Monday, June 09, 2008
Three's a Charm
Today's the day I talk about Trinity!
First, I want to say, I applaud the concept of the DCU trinity. Now, it should come as a surprise to no one who has read this blog for any length of time that I like the idea of a set of characters that anchor (or, perhaps more accurately, "pillar") a literary universe. Things like "trinities", "pantheons", and the like are very mythic, and we love the mythic here at the Absorbascon. It ennobles (enriches? justifies, LOL?) our comics when they have mythic dimension and symbolism. It easier to tell stories that mean something when the characters in them already mean something.
I also like that, for DC, that set is a trinity. That's not really a necessity, you know. For the longest time, DC has actually been a duumvirate, of sorts. As Geoff Johns has the Toyman say in the most recent issue of Action, "You're either a Superman person or a Batman person." The "World's Finest" has been the paradigm DC's operated under since Batman and Superman first appeared together, I suppose.
It's been productive and useful in many ways, but it has drawbacks. It's needlessly adversative; you're naturally led to pit one side against the other (at least, if you're Frank Miller, you are). It's also rather shallow. One of the worst faults of the news media is their natural tendency to create or simulate conflict by reducing everything to two opposing sides or positions (whether it's appropriate or not); the world's usually a lot more complicated than that. I can accept shallowness in my news media, but not in my comic books. And it's tediously lacking in variety. When you've got only two basic elements to work with, you just have to compare and contrast them over and over and over again. If you read Superman/Batman you know exactly what I'm taking about. With three basic elements, you can compare and contrast them individually or any pair against the remaining element; that's a huge leap in variety from the one-note two-step dictated by the world of World's Finest.
There's another advantage to a trinity of characters (or concepts, or whatever): it generally feels more stable, more complete. It's no accident that most rhetoric (including the paragraph that precedes this one) tends toward triadic presentation, that we countdown from 3 rather than 2 or 4, that we (particularly Aristotle but excluding Geoff Johns) think of stories as having a beginning, and middle, and an end. If you doubt the stabilizing power of the 3, sit at a four-legged table versus a three-legged one, and ask yourself which one wobbles more.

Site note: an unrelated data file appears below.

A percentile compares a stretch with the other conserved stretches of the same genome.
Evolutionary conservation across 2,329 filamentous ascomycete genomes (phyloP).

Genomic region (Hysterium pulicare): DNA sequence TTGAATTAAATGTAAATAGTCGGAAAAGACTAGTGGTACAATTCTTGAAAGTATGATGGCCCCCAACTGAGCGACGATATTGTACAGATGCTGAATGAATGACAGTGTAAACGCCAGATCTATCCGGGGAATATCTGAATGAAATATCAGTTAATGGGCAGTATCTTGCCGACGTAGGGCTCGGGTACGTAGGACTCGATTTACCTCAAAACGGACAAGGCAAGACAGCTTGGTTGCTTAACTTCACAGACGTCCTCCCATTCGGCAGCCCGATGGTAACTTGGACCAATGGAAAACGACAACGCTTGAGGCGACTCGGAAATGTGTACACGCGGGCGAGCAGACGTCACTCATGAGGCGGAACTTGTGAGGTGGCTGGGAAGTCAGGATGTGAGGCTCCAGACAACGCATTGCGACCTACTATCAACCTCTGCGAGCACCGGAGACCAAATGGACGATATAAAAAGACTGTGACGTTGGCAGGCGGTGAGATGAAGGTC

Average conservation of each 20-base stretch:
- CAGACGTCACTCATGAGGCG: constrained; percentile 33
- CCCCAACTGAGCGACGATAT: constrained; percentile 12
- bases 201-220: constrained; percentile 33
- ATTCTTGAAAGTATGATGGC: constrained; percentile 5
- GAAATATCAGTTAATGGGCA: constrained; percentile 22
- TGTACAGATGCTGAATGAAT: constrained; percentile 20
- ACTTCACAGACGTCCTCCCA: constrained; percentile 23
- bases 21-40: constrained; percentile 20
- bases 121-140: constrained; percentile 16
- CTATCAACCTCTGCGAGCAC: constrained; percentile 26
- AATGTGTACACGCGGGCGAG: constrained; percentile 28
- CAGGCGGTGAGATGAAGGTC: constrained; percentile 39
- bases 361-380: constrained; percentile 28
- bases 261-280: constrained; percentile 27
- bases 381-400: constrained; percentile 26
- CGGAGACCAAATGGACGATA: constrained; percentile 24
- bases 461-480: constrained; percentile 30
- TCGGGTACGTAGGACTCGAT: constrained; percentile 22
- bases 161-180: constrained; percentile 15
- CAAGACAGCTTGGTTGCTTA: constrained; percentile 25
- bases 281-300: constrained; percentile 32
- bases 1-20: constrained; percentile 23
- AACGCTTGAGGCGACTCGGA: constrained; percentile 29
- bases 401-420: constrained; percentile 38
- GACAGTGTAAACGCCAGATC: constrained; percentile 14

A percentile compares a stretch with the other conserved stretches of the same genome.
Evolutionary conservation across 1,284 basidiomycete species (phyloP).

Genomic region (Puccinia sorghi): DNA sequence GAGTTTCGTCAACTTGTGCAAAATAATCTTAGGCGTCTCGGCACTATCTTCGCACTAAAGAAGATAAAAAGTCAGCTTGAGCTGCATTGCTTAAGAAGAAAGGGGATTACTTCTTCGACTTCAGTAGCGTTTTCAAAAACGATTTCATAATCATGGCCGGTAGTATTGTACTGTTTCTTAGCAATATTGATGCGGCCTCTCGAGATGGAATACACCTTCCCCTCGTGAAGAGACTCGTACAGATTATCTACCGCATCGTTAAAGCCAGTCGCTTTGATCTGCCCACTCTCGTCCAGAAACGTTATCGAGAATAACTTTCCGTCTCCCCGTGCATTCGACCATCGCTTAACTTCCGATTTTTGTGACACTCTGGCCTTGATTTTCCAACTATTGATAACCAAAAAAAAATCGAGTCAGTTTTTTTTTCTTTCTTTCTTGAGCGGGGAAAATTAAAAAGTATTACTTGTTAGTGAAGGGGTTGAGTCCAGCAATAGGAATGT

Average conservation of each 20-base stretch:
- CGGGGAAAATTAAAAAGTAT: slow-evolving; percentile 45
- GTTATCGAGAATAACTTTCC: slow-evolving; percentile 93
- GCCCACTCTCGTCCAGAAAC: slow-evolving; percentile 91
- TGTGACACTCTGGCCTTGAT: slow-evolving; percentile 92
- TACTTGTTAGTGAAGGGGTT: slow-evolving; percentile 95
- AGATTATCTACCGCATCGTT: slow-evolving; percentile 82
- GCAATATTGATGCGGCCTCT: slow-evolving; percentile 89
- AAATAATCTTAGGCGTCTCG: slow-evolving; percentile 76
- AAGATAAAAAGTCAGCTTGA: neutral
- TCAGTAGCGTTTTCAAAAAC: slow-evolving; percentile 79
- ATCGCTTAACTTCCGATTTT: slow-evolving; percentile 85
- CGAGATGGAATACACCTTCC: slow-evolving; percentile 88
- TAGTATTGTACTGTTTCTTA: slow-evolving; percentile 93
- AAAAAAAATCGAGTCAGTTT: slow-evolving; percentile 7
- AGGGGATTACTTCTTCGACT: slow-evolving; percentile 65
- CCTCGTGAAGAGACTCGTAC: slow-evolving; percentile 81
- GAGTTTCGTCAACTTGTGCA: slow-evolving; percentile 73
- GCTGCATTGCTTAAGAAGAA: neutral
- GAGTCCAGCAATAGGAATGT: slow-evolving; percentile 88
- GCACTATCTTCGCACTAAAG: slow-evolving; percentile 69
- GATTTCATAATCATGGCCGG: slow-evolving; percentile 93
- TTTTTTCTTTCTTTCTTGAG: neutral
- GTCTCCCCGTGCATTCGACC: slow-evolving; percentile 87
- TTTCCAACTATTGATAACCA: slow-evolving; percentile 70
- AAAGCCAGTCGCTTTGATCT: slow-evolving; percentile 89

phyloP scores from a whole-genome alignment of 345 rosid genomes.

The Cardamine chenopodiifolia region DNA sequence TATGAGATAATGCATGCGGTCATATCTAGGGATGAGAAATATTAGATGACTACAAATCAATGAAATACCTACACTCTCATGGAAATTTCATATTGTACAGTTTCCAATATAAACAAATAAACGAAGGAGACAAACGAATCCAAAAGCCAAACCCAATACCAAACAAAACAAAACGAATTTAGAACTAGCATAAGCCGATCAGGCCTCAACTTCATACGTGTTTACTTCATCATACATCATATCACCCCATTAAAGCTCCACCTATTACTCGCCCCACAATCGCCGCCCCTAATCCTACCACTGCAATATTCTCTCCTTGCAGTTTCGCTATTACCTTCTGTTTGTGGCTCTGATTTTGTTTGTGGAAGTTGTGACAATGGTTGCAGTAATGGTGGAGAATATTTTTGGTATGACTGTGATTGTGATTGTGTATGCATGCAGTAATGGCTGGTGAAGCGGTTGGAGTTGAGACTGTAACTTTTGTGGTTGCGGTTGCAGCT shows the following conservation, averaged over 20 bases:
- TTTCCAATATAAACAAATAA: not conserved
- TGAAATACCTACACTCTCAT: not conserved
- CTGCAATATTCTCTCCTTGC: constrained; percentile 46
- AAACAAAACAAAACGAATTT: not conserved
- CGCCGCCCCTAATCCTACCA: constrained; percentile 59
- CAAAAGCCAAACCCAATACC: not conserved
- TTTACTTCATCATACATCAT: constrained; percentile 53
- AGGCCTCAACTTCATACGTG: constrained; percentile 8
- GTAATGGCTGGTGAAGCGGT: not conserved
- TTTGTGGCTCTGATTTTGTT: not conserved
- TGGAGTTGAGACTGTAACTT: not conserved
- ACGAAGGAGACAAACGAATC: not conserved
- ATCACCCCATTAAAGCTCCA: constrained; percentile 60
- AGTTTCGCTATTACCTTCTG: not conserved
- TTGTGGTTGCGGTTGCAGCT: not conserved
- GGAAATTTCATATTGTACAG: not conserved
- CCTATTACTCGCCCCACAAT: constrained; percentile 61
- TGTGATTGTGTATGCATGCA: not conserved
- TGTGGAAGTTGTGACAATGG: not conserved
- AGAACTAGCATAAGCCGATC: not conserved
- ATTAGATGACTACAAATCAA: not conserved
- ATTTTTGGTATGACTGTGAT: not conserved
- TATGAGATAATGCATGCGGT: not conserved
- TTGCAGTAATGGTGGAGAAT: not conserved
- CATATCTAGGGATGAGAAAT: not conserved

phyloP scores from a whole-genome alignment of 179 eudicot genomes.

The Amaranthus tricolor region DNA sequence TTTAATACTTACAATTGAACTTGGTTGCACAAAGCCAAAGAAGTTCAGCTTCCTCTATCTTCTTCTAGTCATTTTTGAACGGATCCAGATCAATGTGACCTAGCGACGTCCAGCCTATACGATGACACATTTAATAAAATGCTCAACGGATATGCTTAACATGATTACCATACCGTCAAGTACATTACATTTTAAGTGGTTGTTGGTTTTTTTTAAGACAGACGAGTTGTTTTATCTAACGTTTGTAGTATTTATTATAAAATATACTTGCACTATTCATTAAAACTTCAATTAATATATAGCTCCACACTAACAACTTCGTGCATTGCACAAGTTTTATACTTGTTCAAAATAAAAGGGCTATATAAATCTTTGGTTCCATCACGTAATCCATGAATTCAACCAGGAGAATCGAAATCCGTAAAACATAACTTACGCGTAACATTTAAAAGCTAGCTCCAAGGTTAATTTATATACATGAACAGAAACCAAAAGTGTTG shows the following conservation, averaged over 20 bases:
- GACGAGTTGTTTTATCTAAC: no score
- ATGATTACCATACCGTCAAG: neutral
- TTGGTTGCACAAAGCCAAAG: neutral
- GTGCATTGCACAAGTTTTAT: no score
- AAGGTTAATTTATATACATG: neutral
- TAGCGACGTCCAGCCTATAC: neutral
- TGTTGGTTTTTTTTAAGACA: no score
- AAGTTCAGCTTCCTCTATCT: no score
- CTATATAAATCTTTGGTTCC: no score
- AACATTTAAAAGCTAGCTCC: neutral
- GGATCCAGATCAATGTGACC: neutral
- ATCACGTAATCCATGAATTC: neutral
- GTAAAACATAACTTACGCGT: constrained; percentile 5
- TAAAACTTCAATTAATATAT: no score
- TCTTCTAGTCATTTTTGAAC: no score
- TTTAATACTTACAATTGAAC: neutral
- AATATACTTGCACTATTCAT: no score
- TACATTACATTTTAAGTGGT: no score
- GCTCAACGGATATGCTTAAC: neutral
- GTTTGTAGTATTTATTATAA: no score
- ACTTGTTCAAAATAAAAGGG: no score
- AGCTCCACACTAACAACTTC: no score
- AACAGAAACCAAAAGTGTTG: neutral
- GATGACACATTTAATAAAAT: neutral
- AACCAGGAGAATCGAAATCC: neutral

I also like that the Trinity is Batman, Superman, and Wonder Woman. Now, that may seem like a foregone conclusion, but like the general concept of a trinity itself, it's by no means a necessity. They aren't the three most powerful heroes in the DCU (although they certainly aren't slouches, either!), nor even the best sellers. Instead, they are the three most culturally significant characters, whose images are most widely recognized and whose meaning is most generally understood. That's appropriate and shows that DC has an eye on more than just its short-term, fanboy interests.
I've heard people complain that including Wonder Woman into a trinity of heroes is uneven, awkward, forced. It's felt that there's not enough substance to her symbolism, that what she represents is unclear, that, currently, she's not their conceptual equal. Perhaps. But even if that is so, that's all the more reason to do it. You can't abandon an important opportunity to put Wonder Woman on the same conceptual level as Batman and Superman simply because... she's not already there! That makes as much sense as when my companion Ken misspoke this weekend, saying, "I can't drink when I'm sober."
I demand Equal Conceptual Rights for Wonder Women. Being included in the trinity will help -- already is helping -- speed up the process of solidifying, elaborating, and publicizing who Wonder Woman is and what she stands for. Even in the first issue of Trinity, we see that her approach to having a secret identity is very different from that of the Last Son and the Dark Knight. Similarly, her interpretation of their shared dream is used to distinguish her from "the Boys". It's my fervent hope that her exposure in Trinity will lead to something I strongly believe she needs, a second title (Sensation Comics, I assume).
In so many ways, "the Trinity" makes more sense than "the World's Finest". Superman, always super; Wonder Woman, super in costume and normal without; Batman, always normal. Superman, with two parents; Wonder Woman, with one; Batman, with none. As I have mentioned before, Truth, Justice, and the American Way. Focus, restraint, and balance. The city, the country, the city-state. Adoption, creation, self-creation. Admiration, fear, respect. Etc., etc., etc. And that doesn't even begin to explore the two-against-one combos: native versus alien, modern versus ancient, male versus female, privilege versus poverty, super versus non-super.
I am all for Trinity, the concept, the choices, and (so far) the execution.